Expecto Patronum… It’s been over 20 years since the release of the boy who lived and 12 years since he who must not be named was vanquished. Here at In 4 the Long Haul, House Hufflepuff is alive and well and her reluctant Ravenclaw significant other have visited numerous places around the world that inspired the great J K Rowling to pen her famous books, that went on to become global blockbuster films. So my keyboard might not exactly be a quill and I get the overground and not my nimbus to work (how I wish I worked at the Ministry of Magic) but this mere muggle hopefully has a few spells up her cape to inspire all HP fans everywhere. Going to these places (below) takes dedication (not to mention galleons) but if you do get to go, you will not be disappointed. Failing that, Watford’s Warner Bros’ studio tour or Orlando’s Wizarding World of Harry Potter are just as fantastical.
- On a delayed Manchester to King’s Cross train, Rowling came up with the idea of the boy who lived under the stairs. Take a trip to King’s Cross station, London, to visit the famous trolley on Platform 9 3/4. Here you can get your photo taken. No ticket is needed but there is often a queue. The shop, Platform 9 3/4, offers a professional photography service that operates Monday – Saturday 8am – 10pm and Sunday 9am – 9pm. The wall and Platform 9 3/4 sign without the trolley is also available from 6am – 8am and 10pm – 12pm for you to take your own photos.
- Hogwarts train!!! If you travel from Glasgow around 2 hours by car, you will arrive at Fort William. Board the train at the station to go to Glenfinnan, to see the viaduct that the Hogwarts Express uses to get to Hogwarts. To see the viaduct, get off at Glenfinnan and walk to the visitor centre, which is about a 10-minute walk down the hill. Be aware that the car park here gets super busy. To see the Jacobite train crossing the viaduct, it is best to visit the timetable (here) to catch a glimpse. Alternatively, you can board the Jacobite Steam Train that travels from Fort William to Mallaig along the West Highland Line. Be sure to book in advance, as it’s a popular experience. It opens in April for the season.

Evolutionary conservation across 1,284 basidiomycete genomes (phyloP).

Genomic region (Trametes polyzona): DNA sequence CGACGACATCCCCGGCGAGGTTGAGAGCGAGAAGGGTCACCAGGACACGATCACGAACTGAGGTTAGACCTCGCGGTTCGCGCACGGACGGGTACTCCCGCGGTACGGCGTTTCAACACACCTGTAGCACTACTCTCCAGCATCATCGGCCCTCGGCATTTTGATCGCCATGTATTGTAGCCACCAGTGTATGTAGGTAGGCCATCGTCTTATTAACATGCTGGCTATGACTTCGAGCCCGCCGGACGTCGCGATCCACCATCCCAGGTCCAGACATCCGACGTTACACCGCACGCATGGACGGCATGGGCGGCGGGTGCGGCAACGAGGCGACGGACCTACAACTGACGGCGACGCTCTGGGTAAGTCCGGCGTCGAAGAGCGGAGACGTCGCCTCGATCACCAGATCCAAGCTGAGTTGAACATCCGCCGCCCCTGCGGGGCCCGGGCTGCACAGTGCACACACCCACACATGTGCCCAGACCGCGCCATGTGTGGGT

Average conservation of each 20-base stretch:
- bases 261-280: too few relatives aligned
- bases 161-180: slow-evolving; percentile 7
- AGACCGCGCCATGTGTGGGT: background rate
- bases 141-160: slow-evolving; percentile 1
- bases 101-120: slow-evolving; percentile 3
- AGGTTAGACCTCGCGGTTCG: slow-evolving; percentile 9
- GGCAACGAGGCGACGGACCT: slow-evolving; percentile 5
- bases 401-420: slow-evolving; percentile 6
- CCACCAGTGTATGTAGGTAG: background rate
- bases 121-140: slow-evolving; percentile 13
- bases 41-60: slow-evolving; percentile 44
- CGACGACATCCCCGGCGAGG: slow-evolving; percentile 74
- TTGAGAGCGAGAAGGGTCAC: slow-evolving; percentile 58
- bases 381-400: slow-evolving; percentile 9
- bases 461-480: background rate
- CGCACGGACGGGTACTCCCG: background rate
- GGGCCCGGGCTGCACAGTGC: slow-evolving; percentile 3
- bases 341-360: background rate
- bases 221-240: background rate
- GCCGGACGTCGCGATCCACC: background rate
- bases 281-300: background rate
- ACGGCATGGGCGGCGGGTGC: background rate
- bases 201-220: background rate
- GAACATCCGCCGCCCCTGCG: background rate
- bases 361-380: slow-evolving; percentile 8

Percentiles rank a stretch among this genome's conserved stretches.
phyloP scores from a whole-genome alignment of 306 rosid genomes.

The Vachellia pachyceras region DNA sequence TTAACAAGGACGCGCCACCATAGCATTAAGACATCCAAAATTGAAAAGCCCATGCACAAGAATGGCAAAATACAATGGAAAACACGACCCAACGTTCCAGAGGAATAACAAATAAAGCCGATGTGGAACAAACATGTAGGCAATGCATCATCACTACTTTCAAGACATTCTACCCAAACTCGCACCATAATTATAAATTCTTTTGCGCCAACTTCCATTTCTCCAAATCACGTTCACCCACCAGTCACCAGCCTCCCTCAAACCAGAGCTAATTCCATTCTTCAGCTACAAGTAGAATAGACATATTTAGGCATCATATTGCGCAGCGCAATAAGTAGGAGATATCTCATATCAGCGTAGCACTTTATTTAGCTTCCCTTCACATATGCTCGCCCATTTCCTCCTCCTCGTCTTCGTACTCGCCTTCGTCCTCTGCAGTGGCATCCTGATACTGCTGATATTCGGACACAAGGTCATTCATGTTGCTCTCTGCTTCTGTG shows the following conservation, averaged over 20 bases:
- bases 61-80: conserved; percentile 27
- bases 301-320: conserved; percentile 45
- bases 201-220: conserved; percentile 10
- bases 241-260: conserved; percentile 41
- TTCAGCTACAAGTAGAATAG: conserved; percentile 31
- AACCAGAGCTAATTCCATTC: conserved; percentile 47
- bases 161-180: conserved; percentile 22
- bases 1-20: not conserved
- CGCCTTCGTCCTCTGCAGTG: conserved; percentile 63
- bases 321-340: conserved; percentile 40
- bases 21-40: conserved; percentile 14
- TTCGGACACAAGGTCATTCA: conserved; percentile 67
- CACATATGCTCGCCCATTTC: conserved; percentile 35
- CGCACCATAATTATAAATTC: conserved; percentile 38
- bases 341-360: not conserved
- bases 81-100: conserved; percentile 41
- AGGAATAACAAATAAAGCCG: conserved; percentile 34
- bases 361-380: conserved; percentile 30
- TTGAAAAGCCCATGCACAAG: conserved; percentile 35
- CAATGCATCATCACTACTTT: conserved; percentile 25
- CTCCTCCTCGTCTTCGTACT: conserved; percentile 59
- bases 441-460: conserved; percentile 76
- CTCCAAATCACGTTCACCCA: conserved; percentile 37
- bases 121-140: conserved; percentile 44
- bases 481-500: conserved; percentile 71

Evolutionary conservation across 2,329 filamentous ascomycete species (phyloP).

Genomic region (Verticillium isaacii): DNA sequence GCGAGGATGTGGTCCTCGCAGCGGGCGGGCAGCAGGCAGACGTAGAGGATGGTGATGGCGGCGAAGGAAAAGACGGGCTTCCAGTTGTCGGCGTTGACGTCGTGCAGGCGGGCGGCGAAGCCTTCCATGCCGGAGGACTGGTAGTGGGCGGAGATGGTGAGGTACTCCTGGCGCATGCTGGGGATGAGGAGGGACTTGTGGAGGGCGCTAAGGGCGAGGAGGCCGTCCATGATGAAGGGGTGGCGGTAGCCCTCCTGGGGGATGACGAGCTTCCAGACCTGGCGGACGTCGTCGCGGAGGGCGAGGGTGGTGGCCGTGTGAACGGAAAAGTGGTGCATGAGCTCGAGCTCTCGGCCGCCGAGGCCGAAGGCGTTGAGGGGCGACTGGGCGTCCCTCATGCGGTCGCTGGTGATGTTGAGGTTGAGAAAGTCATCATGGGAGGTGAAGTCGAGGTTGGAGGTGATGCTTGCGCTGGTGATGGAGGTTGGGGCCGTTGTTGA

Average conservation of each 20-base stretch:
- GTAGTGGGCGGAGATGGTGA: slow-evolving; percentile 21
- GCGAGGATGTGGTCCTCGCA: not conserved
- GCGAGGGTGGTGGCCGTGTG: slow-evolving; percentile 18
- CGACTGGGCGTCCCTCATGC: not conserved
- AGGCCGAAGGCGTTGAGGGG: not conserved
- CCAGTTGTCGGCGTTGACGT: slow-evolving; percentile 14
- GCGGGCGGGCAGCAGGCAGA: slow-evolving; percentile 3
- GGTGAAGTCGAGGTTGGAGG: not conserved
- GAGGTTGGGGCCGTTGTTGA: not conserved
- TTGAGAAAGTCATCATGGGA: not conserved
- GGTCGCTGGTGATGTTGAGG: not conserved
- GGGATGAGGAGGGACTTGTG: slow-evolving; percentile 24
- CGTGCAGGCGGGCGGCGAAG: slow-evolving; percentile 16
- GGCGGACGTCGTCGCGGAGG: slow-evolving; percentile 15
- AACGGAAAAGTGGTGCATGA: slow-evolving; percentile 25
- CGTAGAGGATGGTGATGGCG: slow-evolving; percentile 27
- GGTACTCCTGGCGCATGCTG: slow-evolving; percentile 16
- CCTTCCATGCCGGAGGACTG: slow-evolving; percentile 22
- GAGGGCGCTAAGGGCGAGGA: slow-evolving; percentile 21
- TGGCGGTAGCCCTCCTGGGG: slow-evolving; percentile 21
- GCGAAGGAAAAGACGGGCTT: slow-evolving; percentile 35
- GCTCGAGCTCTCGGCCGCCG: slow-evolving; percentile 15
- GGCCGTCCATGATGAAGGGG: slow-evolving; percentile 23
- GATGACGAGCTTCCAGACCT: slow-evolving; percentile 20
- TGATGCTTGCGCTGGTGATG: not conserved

- Next up in Scotland is Glencoe, where in Torren Lochan in Clachaig Gully, the Prisoner of Azkaban crew built Hagrid’s hut. Although the hut was taken down, you can see deer roaming. No pumpkins though.
- While at Glenfinnan, visit Loch Shiel, Lochaber, which was used as a stand-in for the Great Lake in the Harry Potter films.
- Leadenhall Market, London, was used as Diagon Alley in Harry Potter and the Philosopher’s Stone. Entrance to the Leaky Cauldron in the muggle world is an optician in Bull’s Head Passage in Leadenhall Market.
- However, it is thought to be Gandy Street, Exeter that inspired the author’s vision of Diagon Alley. This picturesque little alley is in the centre of town and has some lovely bars and shops. No Flourish & Blotts sadly.
- Edinburgh, Scotland, plays a major factor in the HP world. Rowling started to pen the troubles of Harry Potter in this city, which boasts winding alleys and cobbled streets. She wrote the early chapters in various cafés around the city’s Old Town and frequented The Balmoral Hotel.
- Apparating to Wales, Freshwater West in Pembrokeshire is where the Deathly Hallows shell house was built. Though the pain of where Dobbie died is still raw, the wind-swept beach is beautiful to have a little picnic on.
- J K Rowling lived in Porto, Portugal for a few years and was inspired by the city in many ways. Livraria LelloBookshop was the inspiration behind Flourish and Blotts. Due to its connection with HP, the queue is commonly out the door, so buy tickets here (€5 + service charge). Go directly to the bookshop door and wait for your turn to enter. Simply present the voucher printed on digital (smartphone or tablet).
- The author also frequented the Majestic Café, where legend states she finished her first book at one of the tables.
- The house capes for Hogwarts were inspired by students at the University of Porto, who wear black uniforms and capes.
- Journey to the Fonte dos Leões and you will encounter a lion with wings. Could this have possibly been the inspiration for Gryffindor? Only the Rowling knows.
- Rowling may have named Slytherin house’s founder after António de Oliveira Salazar, who was Portugal’s prime minister from 1932 to 1968.
- Venture to Trinity College, Dublin to see what is thought to be the inspiration behind Hogwarts’ library. The Long Room is filled with 200,000 of the library’s oldest books and is one of the most impressive libraries in the world.
Checking out C & J